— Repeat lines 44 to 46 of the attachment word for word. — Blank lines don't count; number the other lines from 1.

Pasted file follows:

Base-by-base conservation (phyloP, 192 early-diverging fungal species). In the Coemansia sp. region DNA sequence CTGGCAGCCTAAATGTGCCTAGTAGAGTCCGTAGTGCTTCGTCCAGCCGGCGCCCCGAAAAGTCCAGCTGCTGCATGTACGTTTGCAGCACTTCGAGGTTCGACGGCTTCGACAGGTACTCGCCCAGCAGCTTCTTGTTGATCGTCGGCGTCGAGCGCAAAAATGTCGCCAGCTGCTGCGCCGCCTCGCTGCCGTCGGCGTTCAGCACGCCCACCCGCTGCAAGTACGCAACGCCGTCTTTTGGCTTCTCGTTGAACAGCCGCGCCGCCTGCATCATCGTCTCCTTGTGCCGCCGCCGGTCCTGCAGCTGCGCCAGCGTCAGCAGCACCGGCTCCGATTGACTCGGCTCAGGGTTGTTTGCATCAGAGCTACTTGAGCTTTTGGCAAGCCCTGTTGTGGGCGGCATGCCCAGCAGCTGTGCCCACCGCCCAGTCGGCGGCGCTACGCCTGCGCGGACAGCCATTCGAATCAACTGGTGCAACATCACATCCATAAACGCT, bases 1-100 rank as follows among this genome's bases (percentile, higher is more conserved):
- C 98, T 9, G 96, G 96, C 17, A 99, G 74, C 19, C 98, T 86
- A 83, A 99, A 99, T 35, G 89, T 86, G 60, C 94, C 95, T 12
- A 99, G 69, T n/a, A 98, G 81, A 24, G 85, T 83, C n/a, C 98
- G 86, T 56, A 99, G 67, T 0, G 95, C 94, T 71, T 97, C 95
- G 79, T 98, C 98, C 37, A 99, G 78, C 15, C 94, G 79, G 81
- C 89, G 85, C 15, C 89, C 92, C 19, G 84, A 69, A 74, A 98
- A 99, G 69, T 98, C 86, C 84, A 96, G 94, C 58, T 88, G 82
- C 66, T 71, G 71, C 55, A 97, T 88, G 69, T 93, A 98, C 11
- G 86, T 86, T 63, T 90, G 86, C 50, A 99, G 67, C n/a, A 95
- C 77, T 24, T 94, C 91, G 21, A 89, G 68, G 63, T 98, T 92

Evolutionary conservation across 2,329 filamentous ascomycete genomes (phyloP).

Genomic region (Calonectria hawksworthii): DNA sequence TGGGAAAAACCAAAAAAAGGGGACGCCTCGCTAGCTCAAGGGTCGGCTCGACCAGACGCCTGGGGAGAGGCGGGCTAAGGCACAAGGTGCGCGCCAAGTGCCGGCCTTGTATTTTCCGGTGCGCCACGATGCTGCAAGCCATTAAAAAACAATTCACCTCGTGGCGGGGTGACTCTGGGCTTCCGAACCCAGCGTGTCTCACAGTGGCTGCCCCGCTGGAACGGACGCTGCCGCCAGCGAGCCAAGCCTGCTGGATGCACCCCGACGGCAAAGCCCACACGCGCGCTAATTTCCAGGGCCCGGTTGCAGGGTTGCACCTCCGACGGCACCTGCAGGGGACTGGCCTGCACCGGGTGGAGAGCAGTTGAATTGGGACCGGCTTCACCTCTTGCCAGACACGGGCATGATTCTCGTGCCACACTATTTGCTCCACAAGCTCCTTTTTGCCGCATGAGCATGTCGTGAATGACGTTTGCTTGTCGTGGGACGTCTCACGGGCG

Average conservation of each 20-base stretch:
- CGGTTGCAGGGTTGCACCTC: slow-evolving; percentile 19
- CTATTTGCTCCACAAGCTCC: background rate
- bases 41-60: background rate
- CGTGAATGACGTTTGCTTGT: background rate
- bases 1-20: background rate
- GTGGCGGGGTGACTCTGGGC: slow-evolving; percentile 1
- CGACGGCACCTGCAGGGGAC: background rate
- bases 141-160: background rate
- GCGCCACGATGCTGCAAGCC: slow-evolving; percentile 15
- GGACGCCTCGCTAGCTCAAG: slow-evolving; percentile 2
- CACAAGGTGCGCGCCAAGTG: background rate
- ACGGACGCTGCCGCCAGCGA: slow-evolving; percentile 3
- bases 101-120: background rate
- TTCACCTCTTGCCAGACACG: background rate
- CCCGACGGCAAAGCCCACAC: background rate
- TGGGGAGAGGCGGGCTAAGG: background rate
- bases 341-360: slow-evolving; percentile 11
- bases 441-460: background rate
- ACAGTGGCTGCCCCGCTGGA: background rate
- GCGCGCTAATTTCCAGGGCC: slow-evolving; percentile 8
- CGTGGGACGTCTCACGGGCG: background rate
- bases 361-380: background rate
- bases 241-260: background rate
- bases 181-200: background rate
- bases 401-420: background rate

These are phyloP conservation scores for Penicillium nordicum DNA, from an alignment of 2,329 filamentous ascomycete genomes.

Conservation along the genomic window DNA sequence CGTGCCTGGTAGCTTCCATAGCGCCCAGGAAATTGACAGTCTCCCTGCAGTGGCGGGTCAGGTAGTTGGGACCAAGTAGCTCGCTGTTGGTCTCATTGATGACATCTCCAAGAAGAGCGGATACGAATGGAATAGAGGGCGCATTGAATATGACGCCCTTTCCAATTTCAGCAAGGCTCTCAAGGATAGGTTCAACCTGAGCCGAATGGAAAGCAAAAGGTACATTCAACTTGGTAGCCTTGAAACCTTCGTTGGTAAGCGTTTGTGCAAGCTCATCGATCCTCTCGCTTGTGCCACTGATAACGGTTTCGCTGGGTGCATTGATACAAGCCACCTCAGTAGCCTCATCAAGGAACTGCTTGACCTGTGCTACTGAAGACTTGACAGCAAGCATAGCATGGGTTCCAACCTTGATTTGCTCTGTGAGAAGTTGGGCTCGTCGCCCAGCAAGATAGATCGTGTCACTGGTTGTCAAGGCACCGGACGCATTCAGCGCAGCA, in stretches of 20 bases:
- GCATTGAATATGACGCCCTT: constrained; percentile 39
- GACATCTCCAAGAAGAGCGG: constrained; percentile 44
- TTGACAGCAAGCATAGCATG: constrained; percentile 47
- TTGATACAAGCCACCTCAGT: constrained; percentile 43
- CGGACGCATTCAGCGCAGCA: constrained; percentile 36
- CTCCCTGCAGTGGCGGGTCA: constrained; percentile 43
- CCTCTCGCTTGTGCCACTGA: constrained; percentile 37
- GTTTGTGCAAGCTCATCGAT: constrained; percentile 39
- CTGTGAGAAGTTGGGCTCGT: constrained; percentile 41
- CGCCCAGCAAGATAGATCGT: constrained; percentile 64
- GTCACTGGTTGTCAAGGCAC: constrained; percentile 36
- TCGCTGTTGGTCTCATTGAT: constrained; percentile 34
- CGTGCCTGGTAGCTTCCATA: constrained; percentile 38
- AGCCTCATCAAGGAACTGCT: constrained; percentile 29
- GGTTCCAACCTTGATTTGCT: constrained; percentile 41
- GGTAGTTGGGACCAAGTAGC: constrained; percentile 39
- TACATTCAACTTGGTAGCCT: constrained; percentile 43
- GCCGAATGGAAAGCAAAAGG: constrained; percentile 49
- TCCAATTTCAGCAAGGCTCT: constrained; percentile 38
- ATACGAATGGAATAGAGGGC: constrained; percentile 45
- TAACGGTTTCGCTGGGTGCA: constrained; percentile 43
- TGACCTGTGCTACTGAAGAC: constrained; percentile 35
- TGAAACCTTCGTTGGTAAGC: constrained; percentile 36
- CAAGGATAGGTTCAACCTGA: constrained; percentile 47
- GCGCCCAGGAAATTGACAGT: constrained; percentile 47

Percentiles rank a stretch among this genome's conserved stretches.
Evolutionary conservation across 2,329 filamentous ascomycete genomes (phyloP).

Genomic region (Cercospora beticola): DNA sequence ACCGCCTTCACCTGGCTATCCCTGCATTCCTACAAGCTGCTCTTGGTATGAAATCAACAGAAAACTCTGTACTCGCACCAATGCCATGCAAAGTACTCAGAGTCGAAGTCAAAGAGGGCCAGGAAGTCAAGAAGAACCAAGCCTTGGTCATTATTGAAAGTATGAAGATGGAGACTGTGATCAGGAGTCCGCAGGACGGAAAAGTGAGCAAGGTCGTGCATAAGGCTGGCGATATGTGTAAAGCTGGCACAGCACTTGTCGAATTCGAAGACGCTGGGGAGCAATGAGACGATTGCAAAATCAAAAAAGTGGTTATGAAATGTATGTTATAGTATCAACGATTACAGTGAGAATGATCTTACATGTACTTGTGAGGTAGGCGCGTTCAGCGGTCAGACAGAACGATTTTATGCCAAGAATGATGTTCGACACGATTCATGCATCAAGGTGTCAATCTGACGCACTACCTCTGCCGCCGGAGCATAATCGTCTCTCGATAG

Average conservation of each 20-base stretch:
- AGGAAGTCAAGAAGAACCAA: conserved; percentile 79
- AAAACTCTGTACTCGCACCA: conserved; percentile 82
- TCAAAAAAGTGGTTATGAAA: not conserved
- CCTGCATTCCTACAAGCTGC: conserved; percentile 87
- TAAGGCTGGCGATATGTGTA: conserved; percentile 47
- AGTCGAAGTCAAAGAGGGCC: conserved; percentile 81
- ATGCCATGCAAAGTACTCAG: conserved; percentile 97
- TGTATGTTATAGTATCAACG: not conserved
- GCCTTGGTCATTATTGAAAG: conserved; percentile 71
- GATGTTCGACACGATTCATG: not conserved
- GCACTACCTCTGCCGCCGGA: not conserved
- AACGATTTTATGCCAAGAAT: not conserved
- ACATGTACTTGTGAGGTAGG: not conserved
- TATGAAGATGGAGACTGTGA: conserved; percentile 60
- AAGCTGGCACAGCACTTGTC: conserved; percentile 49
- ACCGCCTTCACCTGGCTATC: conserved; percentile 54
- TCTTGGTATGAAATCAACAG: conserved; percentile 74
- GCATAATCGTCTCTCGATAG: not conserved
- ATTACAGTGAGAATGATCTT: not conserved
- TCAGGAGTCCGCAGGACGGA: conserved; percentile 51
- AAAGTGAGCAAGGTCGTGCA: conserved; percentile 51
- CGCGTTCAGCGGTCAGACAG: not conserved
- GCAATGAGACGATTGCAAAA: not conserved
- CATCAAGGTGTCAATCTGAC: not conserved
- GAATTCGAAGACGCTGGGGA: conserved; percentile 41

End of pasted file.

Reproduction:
- TTGACAGCAAGCATAGCATG: constrained; percentile 47
- TTGATACAAGCCACCTCAGT: constrained; percentile 43
- CGGACGCATTCAGCGCAGCA: constrained; percentile 36